Leheriya is an art that imitates the wave pattern. Mothra is an extension of the leheriya where two sets of diagonal lines cross each other creating small rectangular spaces resembling moth(pulses), which are located between the checks. Worn as turbans or veils, leheriya textiles are usually of very fine cotton or silk, fabrics that facilitate such usage as well as allow the dye to penetrate to the innermost portions of the coiled or rolled fabric.
The cloth is tied into a turban or a saree that is folded in a manner that when opened post-dyeing, there is a striped pattern created on the cloth with color on every opposite stripe.The fabric is rolled diagonally from one corner to the opposite edge of the fabric, and then tied at the required intervals and dyed. The repetitive loops of tied thread thus create the wave patterns from the fanlike folds made before dyeing.Traditional leheriya employs natural dyes and multiple washes and uses indigo for blue colour or alizarin for red hues during the final stage of preparation. A leheriya dupatta can take anywhere between three to four days to be completed.The base cloth that is used in the process is of a lighter color, generally white, and in cotton, silk, chiffon or georgette. Traditionally, craftsmen would tie and dip it in 5 different colors to get the desired pattern in multiple hues. To prevent color bleeding, soaking the garment overnight, in a bucket of water containing a teaspoon of salt, fastens the colors on the cloth.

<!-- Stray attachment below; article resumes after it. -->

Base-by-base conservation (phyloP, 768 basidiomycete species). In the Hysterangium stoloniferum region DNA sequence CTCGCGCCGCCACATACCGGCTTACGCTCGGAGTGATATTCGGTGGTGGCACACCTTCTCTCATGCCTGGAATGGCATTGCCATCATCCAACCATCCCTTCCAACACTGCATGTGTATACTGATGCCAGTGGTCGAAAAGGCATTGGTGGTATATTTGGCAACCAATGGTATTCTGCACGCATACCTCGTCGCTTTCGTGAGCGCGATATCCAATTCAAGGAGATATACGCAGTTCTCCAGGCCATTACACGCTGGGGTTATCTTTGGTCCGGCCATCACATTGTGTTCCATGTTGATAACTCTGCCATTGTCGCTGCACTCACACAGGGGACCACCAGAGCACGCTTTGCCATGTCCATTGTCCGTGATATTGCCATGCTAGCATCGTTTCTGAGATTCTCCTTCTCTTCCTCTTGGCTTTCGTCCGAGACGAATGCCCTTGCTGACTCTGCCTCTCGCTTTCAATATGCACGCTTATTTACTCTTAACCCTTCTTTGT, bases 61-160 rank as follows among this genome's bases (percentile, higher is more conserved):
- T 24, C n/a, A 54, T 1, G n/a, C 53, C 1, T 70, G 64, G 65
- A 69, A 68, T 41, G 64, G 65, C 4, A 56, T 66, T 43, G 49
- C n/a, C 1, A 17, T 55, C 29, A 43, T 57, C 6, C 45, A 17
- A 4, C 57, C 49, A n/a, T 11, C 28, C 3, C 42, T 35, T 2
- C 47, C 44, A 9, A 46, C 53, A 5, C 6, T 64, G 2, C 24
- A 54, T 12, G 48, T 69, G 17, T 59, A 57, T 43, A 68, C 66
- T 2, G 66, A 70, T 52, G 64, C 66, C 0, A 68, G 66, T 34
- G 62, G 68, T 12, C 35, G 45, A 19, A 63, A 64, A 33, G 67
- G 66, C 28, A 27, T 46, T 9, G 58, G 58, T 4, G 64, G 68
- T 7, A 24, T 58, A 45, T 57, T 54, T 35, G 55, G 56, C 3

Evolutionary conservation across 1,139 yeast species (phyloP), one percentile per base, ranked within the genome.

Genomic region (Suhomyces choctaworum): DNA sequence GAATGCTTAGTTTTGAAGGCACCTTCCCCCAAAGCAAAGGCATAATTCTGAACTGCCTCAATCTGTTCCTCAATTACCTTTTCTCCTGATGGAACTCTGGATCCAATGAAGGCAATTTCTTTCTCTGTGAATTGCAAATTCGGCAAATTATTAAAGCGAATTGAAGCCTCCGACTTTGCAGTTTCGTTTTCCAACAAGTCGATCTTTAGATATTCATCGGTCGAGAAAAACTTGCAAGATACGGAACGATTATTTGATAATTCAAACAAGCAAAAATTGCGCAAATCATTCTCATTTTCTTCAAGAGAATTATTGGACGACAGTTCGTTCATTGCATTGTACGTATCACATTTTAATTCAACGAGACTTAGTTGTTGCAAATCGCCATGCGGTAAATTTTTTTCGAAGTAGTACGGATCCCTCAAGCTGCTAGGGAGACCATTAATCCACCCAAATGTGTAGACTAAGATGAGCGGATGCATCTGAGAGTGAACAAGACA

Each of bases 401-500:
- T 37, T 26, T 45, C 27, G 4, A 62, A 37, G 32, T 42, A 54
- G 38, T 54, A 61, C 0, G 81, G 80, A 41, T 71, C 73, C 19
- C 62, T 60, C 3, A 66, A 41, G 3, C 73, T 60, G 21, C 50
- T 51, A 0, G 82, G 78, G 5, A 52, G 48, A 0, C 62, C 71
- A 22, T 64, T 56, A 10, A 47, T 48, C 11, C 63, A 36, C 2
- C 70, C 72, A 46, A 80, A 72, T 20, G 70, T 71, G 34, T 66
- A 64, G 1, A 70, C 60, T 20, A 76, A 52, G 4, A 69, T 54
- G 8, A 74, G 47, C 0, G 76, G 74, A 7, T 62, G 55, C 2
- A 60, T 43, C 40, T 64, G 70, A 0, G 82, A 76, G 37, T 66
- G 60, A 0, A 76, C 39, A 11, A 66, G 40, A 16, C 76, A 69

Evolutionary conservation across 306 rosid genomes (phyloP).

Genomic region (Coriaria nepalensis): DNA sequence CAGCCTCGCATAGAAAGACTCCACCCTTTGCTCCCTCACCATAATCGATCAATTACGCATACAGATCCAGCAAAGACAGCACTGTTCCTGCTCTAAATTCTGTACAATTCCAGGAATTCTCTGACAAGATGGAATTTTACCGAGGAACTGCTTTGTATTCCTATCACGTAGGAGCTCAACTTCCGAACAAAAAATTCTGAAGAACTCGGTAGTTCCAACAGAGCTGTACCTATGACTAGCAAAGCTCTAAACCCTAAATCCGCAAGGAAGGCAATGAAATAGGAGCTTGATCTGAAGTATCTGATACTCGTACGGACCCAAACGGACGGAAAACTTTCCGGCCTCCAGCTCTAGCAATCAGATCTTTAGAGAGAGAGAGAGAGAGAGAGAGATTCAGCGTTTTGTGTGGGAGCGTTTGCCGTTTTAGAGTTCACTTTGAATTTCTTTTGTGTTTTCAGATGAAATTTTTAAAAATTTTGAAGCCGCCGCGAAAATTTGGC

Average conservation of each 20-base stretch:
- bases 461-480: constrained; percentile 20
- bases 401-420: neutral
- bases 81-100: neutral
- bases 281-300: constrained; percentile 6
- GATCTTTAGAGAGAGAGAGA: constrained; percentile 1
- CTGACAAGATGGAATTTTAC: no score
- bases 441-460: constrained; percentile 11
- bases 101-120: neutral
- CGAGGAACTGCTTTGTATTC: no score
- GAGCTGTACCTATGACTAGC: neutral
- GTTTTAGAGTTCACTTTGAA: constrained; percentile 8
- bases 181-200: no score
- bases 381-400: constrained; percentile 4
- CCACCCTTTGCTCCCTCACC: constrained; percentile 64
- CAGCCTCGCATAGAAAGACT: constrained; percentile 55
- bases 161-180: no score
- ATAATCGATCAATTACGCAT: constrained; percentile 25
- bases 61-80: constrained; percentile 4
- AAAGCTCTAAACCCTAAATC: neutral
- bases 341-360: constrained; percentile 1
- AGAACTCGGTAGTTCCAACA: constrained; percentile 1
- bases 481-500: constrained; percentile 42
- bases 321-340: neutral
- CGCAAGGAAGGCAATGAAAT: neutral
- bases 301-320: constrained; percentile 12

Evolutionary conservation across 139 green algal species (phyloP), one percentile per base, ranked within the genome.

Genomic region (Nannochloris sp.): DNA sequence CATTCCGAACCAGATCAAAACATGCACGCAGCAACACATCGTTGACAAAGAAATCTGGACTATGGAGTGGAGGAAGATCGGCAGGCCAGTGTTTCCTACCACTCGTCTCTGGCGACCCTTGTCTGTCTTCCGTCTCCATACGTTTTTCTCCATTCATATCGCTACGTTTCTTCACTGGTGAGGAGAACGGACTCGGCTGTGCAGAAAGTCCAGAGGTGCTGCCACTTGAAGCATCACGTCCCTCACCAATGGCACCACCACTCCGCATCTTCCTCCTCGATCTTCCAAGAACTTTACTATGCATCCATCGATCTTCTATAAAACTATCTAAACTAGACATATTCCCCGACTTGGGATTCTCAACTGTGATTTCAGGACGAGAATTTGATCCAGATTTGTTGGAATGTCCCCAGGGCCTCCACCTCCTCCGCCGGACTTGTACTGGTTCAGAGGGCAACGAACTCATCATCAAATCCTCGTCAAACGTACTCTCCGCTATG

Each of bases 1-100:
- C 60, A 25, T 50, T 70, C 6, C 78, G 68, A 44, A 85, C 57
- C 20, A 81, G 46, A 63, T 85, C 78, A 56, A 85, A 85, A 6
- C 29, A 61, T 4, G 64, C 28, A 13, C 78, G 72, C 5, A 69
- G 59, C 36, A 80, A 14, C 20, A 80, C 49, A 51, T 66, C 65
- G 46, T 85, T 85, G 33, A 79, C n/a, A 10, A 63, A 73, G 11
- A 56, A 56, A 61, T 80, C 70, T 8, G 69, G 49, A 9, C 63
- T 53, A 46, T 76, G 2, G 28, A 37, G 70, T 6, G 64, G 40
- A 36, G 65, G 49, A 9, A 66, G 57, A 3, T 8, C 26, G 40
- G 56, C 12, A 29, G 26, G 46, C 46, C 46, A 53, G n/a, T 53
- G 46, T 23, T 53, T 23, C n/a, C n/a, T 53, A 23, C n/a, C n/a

The Leheriya was patronized in the nineteenth and early twentieth century by the local traders and merchants who wore turbans of bright Leheriya fabric.For a number of years, Leheriya was a style that belonged to the typical Marwari class in Rajasthan.The pattern, harmoniously arranged diagonal stripes, were originally, dyed in yellow and red.
Udaipur is renowned for its leheriya turban cloths—the saafa is a continuous strip of fabric measuring 9.1 m (10 yards) in length and 45 inches in width, that is worn mostly in Jodhpur; traditionally, the longer paag was worn in Jaipur and the pagari by the Baniya community in the state. The paag and the pagari are tightly coiled before they are wrapped around the head and therefore require a length of fabric that may be as long as 27.4 m (30 yards) and about 9 inches wide. Although plain versions of all three are worn on a daily basis, those that were leheriya patterned were reserved for special occasions and certain seasons—the pachrang in yellow, red, green and blues; the samudra leher dyed in the colours of the sea and the indradhanush, dyed in the seven colours of the rainbow were favoured during the rainy season . Sombre occasions, including periods of mourning, were marked by duller colours such as mauve and brown, often in tiny mothra; and deep indigo during Diwali. Leheriya and mothra are worn primarily during the festivals of Gangaur and Teej, which mark the coming of the spring and the advent of the monsoon respectively.
In its earliest form, Leheriya was a style mainly used in head turbans. Over the years leheriya was introduced in lehenga cholis, suits and sarees. Nowadays, Leheriya is a part of both attire and accessories. It is now seen on ethic and casual clothing, bags and shoes, as well as on scarves and cravats.
Lehariya patterns such as Mothda, Panchranga and Satranga have gained attention worldwide because of their art patterns.